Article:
I want to emphasize the part about “not just legal.” Most clients, if their lawyer offers to help, will assume “legal help” is meant, and they will probably imagine a very narrow range of activities and say no, I’m fine. But as access-to-justice studies have shown us, people often don’t know that a given problem has a legal angle and a legal solution. So ask, open-ended, what’s causing you anxiety or concern? And even if their worries have no legal angles, maybe you know someone who can help them anyway.

In a crisis like this, we remember the people who didn’t wait for us to call them — they reached out to us, they genuinely inquired after our welfare, they offered to do anything to help, and they were sincere. That’s how you further secure and deepen your client relationships — that’s platinum currency. Clients generally stay put in a crisis. But whether they stay afterwards depends on what firms do during it.

There are two other obvious benefits here. One is that it’s an opportunity to ask about which ongoing or upcoming legal matters can be put aside or adjusted in light of the crisis, and that will help you triage and prioritize your own to-do list, which you absolutely need to do. But the other, and more important one, is that it helps generate payable activity. And that brings us to the fourth circle.

Fourth Circle: Cash. I’ve left this category for last because logistically and chronologically, it’s the last item to be looked after — but in terms of importance, it might as well be first. You need to get money flowing into your firm, as soon as possible, with some degree of regularity or predictability. You might be in great emotional health and in the running for  “Boss of the Year” and the apple of your clients’ eye — but if your firm runs out of cash, none of that matters.

I want to be clear about just how difficult it might prove to be to get cash into your firm. The economy is in ruins. Real unemployment is certainly in double digits, with some estimates suggesting 20% or 30% in the second quarter. Nearly 10 million Americans filed for unemployment benefits in the space of two weeks. Governments are providing benefits to many laid-off workers, but that money is mostly going to food and rent. Few small businesses are essential and most have closed. There’s a lot of law firms out there representing restaurants and dry cleaners and landscape companies and the like, and these businesses are on life support.

The average law firm bills clients for work roughly within 30 days of performance, and it gets paid roughly an average of 90 days later. Any unpaid invoices for work done since the start of the year are very likely sitting at the bottom of the pile of bills on your clients’ kitchen tables, and will be for some time to come. That suggests there’s a four-to-six-month gap coming up in your cashflow, and few firms can endure that without significant damage, or worse.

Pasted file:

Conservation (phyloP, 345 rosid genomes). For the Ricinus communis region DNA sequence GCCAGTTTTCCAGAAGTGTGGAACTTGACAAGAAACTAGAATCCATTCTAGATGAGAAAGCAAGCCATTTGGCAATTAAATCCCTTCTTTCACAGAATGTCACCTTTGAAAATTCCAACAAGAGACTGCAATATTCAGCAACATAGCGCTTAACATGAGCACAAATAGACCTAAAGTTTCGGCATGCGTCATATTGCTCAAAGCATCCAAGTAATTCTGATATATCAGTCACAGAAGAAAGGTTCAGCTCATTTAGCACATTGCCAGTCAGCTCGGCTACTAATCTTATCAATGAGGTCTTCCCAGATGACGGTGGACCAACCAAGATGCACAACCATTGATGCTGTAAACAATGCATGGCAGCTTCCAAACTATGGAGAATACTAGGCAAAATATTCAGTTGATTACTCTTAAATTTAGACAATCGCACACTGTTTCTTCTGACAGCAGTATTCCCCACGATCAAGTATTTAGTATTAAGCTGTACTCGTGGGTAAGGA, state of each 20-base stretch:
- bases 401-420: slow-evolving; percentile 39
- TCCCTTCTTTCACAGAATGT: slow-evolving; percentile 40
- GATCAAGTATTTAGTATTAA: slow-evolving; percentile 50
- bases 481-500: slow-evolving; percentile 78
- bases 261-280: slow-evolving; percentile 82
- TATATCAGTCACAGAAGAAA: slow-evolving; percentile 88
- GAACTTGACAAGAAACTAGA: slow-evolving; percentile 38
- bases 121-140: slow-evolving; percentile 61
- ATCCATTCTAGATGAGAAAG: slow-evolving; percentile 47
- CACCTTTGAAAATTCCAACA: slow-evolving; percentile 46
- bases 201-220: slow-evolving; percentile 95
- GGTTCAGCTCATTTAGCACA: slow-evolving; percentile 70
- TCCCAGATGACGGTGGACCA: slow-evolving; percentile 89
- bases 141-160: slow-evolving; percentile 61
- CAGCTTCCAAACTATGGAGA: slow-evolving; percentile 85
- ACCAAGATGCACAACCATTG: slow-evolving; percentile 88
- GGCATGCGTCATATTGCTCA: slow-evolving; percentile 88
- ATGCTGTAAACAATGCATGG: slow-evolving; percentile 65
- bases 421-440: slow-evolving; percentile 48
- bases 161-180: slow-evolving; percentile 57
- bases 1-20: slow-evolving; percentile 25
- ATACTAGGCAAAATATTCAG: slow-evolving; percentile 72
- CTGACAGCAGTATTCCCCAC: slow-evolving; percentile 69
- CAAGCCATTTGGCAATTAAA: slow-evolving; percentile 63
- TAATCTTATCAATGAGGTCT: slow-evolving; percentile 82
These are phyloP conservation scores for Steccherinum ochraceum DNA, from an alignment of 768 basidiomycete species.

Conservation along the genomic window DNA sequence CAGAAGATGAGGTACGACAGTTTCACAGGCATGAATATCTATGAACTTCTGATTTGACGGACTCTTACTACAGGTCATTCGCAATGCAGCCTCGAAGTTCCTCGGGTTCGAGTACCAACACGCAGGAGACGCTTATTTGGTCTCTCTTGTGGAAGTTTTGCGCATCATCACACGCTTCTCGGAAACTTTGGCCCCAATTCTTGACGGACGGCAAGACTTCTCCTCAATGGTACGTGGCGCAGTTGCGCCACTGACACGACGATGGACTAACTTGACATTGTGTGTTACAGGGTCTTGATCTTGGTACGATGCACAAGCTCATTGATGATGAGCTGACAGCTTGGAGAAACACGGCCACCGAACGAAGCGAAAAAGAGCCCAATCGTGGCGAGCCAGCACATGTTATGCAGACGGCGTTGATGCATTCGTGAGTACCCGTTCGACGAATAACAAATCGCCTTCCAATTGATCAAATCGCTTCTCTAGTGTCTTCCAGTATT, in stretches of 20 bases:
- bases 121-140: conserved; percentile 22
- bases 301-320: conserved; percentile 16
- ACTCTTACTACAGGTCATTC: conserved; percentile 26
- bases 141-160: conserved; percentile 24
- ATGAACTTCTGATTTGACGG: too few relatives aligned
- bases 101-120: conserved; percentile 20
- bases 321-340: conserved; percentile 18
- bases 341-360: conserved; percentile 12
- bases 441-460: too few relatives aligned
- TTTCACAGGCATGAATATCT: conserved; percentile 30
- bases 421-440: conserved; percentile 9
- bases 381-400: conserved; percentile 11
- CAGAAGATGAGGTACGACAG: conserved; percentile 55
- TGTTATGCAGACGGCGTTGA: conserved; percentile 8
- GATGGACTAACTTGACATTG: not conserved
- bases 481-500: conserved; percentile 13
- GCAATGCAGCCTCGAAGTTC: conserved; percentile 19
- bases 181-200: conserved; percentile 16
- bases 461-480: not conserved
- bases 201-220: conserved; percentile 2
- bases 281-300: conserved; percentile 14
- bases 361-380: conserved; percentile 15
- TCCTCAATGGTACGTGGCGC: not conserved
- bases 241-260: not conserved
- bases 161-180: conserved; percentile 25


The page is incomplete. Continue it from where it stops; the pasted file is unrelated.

So you should think about doing two things. One is to speed up the process by which you get paid. If you don’t have electronic payments or credit card payments or other online payment systems set up, well, a pandemic is really not a great time to do it. But you need to shorten the turnaround time and lessen the hassle of getting client money into your bank. Find an online payment provider that works with the legal profession to set you up. I’ve heard good things about LawPay, and I’m sure Clio would be happy to help. If you’re really stuck, call your nearest bar association or practice advisor and ask them to help.

The other is connected with those client conversations I mentioned. Near the end of those discussions, raise the matter of payments. You are running a business and you have every right and every necessity to broach the subject with clients, awkward as it might make you feel. But there are ways to make it easier. Here’s my suggestion.

Offer your clients a “crisis billing arrangement.” For any matters arising in any way out of the pandemic and recession, your firm will bill no hours — instead, the client will pay a special monthly “pandemic flat rate,” on the lower end of your billing scale, with a unique billing code that all timekeepers can use for these matters.

You can, if you wish, apply this rate to everything you do for every client, but you don’t need to. If you’re working on a pre-existing matter for the client, or on a matter separate and apart from the crisis, you can specify that the usual billing and rates apply — but everything else is done under the “emergency arrangement,” paid automatically online on the first of every month directly to your bank.

I suggest that you not try to set limits on the amount of work you’ll do under the pandemic flat rate — that could blunt its effectiveness and put a chill on the conversation. Instead, tell the client that some months will be busier and others will be lighter and they’ll even out over time — but if unexpectedly, the amount of work starts heavy and gets heavier than anticipated, you’ll call the client back and raise it and talk about adjusting the rate to reflect the extensive good work you’re doing. (And if the work starts light and gets lighter, call the client and reduce the amount unilaterally.)

There are two broad reasons to do this. One, of course, is that it gets cash in the door, every month, at a vastly accelerated rate — you have guaranteed income and you can plan out your own payments accordingly. It also makes timekeeping and billing much easier, especially with most lawyers working from home, where they tend to docket less frequently anyway. For all you know, both clients and lawyers might prefer this method and will keep it even after the crisis ends, in which case your cashflow situation steadies permanently.